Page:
• Eliminating the admissions charge and making up the shortfall with increased revenue from a café or the gift shop.
    Many planners hoped to eliminate entry fees as other Yale museums have done, to make the museum more accessible to the greater community. Eliminating fees would bring in a wider audience, but would remove a significant source of revenues. The museum had looked at the impact at comparable museums of eliminating visitor fees. If entry fees were eliminated, visitor traffic was expected to increase from 150 thousand visitors per year to around 250 thousand. If paid admission fees continued, visitor traffic was expected to increase to 170 thousand. (For context, admissions fees currently bring in about 4 percent of the museum’s $16M annual revenues, while museum store sales bring in a little over $.5M, or 3 percent of revenues.)

The winning proposal outlined a multi-pronged approach to how the museum could connect with children and families, community adults, and the Yale Community. This team’s strategy included:

  • Peabody on Wheels—a bus with Peabody exhibits to visit schools, community festivals, and other target sites
  • Peabody on the Go—mobile apps for children and adults that explore fossils, support museum trivia nights and publicize museum events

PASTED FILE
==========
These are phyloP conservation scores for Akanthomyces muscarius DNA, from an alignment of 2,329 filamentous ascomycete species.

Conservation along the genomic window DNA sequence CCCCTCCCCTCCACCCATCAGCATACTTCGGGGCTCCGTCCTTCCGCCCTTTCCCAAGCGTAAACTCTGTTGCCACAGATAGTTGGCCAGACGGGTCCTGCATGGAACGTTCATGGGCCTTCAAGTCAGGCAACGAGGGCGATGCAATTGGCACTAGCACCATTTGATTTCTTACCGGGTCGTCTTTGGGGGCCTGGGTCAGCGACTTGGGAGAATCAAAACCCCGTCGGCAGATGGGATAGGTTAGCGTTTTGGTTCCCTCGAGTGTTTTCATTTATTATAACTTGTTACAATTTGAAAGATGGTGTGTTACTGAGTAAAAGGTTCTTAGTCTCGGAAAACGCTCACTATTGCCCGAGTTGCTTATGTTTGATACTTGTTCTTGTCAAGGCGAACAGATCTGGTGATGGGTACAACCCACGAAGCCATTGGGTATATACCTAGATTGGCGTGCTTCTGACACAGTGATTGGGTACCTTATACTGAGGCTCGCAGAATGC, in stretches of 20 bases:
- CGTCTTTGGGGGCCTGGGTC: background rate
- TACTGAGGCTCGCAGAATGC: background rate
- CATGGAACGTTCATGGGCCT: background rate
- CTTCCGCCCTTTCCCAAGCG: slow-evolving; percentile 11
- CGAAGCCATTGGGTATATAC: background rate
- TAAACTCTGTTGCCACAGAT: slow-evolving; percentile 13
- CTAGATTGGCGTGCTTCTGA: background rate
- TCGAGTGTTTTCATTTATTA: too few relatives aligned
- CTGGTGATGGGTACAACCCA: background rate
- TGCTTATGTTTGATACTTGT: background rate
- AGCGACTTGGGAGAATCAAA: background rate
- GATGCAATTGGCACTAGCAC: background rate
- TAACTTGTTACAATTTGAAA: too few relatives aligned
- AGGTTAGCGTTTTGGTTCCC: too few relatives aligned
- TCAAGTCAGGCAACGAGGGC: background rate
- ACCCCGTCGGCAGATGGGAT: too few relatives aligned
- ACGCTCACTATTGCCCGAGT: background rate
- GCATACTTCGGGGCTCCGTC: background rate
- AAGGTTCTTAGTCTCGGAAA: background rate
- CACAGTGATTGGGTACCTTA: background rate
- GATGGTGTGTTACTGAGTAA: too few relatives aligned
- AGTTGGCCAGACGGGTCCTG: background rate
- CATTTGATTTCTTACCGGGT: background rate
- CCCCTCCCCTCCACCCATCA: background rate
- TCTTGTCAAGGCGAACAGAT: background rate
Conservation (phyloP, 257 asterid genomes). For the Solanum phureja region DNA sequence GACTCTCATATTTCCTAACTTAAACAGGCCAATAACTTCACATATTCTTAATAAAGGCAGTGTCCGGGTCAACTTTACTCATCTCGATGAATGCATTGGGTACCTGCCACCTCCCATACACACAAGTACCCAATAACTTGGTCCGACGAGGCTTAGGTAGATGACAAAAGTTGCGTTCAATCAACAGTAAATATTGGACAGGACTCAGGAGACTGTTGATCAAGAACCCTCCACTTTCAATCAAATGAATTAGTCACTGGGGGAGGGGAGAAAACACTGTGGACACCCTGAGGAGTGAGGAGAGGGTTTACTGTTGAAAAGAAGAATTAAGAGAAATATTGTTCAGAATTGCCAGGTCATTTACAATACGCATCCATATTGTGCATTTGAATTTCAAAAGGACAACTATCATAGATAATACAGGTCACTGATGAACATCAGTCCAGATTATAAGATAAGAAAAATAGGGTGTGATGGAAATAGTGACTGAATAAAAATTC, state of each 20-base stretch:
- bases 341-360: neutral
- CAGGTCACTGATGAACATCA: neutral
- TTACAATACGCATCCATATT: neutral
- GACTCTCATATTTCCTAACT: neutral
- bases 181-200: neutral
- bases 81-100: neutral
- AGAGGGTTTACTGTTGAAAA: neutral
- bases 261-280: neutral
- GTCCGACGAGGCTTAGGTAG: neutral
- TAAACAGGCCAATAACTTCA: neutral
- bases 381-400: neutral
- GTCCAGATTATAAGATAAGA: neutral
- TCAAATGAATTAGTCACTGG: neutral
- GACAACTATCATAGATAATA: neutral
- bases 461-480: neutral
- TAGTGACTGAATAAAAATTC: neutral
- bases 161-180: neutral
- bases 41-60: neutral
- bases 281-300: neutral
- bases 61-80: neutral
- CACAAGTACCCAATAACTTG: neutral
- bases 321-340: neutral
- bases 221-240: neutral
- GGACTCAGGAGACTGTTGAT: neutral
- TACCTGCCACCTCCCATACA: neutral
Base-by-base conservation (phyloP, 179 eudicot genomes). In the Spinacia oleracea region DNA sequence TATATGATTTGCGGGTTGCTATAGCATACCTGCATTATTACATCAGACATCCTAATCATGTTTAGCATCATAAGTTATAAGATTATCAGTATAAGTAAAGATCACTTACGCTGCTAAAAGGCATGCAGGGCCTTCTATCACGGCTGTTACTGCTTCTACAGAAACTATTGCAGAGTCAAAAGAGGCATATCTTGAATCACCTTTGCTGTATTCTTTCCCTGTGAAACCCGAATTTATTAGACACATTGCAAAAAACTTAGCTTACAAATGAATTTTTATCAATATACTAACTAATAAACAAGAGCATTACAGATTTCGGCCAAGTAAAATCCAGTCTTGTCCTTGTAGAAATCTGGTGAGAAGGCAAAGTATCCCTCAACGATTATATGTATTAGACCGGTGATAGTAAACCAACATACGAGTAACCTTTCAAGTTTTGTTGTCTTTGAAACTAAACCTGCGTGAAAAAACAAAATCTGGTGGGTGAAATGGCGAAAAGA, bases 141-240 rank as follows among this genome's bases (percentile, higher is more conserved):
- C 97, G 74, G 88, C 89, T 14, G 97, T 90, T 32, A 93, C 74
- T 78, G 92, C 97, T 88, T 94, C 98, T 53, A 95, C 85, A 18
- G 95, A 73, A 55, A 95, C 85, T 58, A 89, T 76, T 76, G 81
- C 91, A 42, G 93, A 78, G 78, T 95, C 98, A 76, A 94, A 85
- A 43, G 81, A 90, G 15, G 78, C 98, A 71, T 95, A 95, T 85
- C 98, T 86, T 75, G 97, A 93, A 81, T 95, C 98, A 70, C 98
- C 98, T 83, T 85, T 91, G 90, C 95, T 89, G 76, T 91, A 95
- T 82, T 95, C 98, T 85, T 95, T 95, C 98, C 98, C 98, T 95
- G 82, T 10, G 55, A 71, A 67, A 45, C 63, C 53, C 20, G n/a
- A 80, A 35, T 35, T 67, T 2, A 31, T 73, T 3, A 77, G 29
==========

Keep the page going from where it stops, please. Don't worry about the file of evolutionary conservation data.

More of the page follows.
• Peabody Detectives—a mystery-based escape room in the museum
  • TEDx Peabody—a series of talks on museum-related topics
  • Student Exhibition Space—providing a “third space” café as well as hosting student-curated exhibitions.

A graphic with the header "Peabody to the People...and People to the Peabody" shows bullets that say "Peabody Detectives," "TEDx Peabody," and "Student Exhibition Space." One text block says "3% Increase in Direct University Support," and another says "Free Admission: Conservative estimated revenue difference of $244,760."

While it remains to be seen which if any of these proposals will be adopted, student teams aided museum planning by fitting their ideas into the Peabody’s strategic context, complete with financial projections, marketing plans, and mission-based justifications. Overall, the Peabody staff I talked to were inspired by the student work.